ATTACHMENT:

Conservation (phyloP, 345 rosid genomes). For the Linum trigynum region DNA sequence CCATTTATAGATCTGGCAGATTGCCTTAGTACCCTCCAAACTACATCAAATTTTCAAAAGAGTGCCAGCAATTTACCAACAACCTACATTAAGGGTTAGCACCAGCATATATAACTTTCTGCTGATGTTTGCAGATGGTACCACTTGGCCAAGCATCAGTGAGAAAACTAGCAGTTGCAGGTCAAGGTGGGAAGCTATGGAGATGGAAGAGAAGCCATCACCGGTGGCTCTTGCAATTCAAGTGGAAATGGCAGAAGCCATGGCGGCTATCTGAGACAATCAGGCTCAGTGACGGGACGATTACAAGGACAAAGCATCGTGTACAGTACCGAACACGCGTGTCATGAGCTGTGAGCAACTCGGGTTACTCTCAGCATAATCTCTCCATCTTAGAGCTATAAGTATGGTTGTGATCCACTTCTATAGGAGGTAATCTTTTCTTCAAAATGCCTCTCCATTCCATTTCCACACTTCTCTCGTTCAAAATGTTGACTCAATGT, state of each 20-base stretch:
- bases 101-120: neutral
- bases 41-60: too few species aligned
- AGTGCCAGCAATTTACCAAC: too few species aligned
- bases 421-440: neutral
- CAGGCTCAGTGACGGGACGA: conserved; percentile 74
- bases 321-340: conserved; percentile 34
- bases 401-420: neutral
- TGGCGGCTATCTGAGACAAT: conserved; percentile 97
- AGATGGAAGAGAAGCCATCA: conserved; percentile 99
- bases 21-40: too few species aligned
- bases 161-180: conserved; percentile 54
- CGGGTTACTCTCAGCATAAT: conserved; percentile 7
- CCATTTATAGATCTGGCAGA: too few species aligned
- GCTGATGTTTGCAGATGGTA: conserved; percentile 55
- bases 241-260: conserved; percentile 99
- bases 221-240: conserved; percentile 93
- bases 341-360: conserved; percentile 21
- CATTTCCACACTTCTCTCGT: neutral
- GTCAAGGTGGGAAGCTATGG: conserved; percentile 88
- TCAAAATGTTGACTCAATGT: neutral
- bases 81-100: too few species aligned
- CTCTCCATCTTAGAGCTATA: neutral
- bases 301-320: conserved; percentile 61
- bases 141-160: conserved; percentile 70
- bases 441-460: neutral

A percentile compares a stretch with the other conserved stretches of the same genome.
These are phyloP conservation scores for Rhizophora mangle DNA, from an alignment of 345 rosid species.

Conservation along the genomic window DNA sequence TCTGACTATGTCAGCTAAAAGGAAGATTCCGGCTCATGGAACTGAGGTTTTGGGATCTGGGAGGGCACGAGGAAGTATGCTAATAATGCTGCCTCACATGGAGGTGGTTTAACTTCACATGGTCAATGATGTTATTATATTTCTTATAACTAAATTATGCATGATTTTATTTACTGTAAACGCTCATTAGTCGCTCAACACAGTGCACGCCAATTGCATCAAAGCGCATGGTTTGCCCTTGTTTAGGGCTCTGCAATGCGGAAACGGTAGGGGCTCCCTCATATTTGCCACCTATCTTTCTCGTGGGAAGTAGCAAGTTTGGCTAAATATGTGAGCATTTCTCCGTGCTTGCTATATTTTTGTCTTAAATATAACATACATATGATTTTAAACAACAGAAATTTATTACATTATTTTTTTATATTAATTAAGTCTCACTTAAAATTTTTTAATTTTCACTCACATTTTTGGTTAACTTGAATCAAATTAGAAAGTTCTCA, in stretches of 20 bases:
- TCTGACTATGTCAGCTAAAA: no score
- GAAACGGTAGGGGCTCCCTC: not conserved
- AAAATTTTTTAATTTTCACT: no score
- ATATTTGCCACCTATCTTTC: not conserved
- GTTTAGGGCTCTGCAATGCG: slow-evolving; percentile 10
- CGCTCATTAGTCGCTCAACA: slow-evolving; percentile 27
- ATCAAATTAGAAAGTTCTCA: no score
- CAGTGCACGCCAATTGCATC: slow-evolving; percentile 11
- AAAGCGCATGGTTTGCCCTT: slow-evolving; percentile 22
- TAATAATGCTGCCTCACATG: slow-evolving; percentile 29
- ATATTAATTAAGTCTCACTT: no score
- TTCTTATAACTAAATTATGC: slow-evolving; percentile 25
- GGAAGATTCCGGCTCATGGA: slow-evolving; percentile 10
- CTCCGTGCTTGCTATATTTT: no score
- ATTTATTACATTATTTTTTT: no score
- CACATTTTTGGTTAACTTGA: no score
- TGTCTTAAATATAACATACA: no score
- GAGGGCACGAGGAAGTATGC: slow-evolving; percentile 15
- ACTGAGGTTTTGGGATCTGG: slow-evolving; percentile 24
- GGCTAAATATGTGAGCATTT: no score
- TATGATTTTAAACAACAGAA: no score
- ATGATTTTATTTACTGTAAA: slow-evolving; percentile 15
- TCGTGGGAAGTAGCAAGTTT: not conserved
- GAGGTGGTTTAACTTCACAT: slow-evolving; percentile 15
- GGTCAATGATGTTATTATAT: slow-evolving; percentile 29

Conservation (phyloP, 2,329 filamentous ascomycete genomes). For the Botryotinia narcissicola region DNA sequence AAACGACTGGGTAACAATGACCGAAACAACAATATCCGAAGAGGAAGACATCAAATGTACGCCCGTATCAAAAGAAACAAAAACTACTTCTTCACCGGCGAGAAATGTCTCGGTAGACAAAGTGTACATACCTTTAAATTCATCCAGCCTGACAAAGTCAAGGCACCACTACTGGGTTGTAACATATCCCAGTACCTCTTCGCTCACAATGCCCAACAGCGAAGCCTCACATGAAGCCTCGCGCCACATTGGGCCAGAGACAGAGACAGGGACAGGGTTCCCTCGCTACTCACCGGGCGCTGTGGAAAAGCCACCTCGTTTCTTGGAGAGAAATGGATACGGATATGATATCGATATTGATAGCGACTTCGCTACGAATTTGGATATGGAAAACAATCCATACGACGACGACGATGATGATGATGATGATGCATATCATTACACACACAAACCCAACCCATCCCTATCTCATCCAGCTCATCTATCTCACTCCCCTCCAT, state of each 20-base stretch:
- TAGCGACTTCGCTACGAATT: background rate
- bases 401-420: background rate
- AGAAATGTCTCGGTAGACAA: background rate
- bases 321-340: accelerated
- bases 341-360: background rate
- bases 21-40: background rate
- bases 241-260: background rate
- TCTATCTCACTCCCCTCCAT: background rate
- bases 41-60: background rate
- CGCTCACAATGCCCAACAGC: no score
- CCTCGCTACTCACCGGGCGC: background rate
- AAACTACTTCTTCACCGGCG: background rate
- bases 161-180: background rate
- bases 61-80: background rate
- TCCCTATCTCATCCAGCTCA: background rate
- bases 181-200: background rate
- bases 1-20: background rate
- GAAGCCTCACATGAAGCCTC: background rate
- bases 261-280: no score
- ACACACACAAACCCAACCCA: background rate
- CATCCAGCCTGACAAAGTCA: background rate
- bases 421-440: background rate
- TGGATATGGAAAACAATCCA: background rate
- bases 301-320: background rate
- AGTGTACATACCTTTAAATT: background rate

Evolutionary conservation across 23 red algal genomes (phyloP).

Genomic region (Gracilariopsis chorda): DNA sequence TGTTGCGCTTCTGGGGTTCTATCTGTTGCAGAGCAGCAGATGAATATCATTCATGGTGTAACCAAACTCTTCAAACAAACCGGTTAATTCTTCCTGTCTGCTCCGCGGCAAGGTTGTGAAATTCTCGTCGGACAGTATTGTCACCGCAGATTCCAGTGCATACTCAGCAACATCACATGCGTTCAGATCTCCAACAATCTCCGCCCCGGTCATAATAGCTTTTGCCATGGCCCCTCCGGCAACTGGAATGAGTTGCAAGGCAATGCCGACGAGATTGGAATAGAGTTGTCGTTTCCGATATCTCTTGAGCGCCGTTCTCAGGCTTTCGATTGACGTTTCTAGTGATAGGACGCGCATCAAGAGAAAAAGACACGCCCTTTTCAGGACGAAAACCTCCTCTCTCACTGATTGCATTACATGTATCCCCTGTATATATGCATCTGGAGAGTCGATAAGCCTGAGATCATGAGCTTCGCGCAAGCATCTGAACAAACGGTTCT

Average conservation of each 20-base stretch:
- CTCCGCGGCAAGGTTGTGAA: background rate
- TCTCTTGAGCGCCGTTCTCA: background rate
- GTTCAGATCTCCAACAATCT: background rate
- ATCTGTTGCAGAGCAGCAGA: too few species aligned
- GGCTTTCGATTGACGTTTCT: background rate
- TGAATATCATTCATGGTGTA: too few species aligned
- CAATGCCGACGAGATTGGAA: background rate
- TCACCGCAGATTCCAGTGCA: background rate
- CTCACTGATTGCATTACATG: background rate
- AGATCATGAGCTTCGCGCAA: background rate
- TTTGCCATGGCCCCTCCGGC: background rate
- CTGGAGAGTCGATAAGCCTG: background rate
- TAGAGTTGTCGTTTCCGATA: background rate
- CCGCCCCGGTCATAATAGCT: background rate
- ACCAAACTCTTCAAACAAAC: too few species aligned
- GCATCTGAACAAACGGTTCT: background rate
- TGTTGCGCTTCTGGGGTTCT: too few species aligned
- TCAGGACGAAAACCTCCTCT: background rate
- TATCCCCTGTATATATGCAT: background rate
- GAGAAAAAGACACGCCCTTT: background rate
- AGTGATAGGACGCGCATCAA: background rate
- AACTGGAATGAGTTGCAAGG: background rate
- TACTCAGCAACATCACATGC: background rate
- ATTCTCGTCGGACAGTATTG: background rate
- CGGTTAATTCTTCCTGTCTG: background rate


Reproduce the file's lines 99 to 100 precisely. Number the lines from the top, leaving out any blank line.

- GCATCTGAACAAACGGTTCT: background rate
- TGTTGCGCTTCTGGGGTTCT: too few species aligned